Divorce – other things to consider

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January 31, 2013 by Todd

Aside from ending your marriage to your spouse and permitting you to lawfully remarry someone else, divorce has other consequences which are not always well understood.  Those consequences relate to property settlement, spousal maintenance and your Will.

Property settlement and spousal maintenance

You can generally only go to Court about property settlement or spousal maintenance within 12 months of your divorce.

However, it is possible to commence proceedings after the 12 month period has ended with the court’s permission.  But you should never assume that permission will be given.

In a property matter, the Court considers whether you would suffer hardship if permission were not given.  For example, where you and your former spouse still jointly own property (such as a house).  In that case, it is possible to go to the Supreme Court, but that may be more expensive and cause hardship.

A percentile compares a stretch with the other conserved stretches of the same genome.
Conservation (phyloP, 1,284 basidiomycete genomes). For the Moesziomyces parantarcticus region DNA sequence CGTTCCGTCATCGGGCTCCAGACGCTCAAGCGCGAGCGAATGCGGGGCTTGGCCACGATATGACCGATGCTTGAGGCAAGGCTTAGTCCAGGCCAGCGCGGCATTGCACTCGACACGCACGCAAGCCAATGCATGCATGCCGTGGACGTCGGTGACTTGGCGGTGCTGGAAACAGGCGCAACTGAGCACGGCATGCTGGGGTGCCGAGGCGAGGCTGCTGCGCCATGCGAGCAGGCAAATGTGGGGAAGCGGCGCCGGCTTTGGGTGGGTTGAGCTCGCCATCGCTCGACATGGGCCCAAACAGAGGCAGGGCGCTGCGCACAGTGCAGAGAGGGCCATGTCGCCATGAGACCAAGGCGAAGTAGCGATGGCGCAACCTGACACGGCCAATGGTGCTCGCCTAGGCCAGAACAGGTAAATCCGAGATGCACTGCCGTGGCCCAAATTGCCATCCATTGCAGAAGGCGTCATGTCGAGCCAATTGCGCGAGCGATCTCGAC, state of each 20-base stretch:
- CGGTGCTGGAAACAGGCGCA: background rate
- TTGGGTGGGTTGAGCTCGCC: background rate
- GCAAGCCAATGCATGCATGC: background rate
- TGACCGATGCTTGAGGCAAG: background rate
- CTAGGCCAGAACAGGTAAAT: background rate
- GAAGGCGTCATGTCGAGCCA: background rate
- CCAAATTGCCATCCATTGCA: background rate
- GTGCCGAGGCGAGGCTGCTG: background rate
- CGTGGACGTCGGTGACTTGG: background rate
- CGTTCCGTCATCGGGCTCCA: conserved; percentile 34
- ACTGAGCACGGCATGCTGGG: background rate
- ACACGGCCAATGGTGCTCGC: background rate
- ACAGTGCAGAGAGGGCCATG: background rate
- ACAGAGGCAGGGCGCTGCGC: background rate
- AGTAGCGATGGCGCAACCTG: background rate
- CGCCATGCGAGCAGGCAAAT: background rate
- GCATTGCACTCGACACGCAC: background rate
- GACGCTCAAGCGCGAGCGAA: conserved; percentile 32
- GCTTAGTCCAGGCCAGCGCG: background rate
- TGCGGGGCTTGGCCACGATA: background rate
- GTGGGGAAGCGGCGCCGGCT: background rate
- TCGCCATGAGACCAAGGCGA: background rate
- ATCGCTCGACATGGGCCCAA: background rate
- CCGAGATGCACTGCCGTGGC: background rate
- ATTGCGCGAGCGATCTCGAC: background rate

In a spousal maintenance matter, the Court needs to decide whether you were able to property support yourself or not without the assistance of an income tested pension, allowance or benefit at the end of the 12 month period after divorce.

That said, there is a recent decision of the Court which says that if your spouse makes any family law application to the Court outside the 12 month period (for example, in relation to your children), you can then ask the Court to make property or spousal maintenance orders in response.

Your Will

When your divorce is finalised, it is important to look at your Will.

If you make a Will when married and then you divorce your spouse, the following parts of that Will will no longer have legal effect unless your Will says otherwise:

1. Any gift to your former spouse;

2. The appointment of your former spouse as executor, trustee or guardian;

3. The grant to your former spouse of a ‘power of appointment’.

A divorce does not cancel the following parts of your Will:

1. An appointment of your former spouse as trustee of property left on trust for beneficiaries including their children;

2. A grant of appointment to your former spouse only in favour of their children with you.

Your former spouse is not prevented by your divorce from making a claim against your estate when you die.  You should ensure that there is a clause which protects your estate from such a claim in your family law property settlement.

It is therefore very important that you get good legal advice about the consequences of divorce in your particular circumstances.  Let our knowledge be your edge.  Contact us now.


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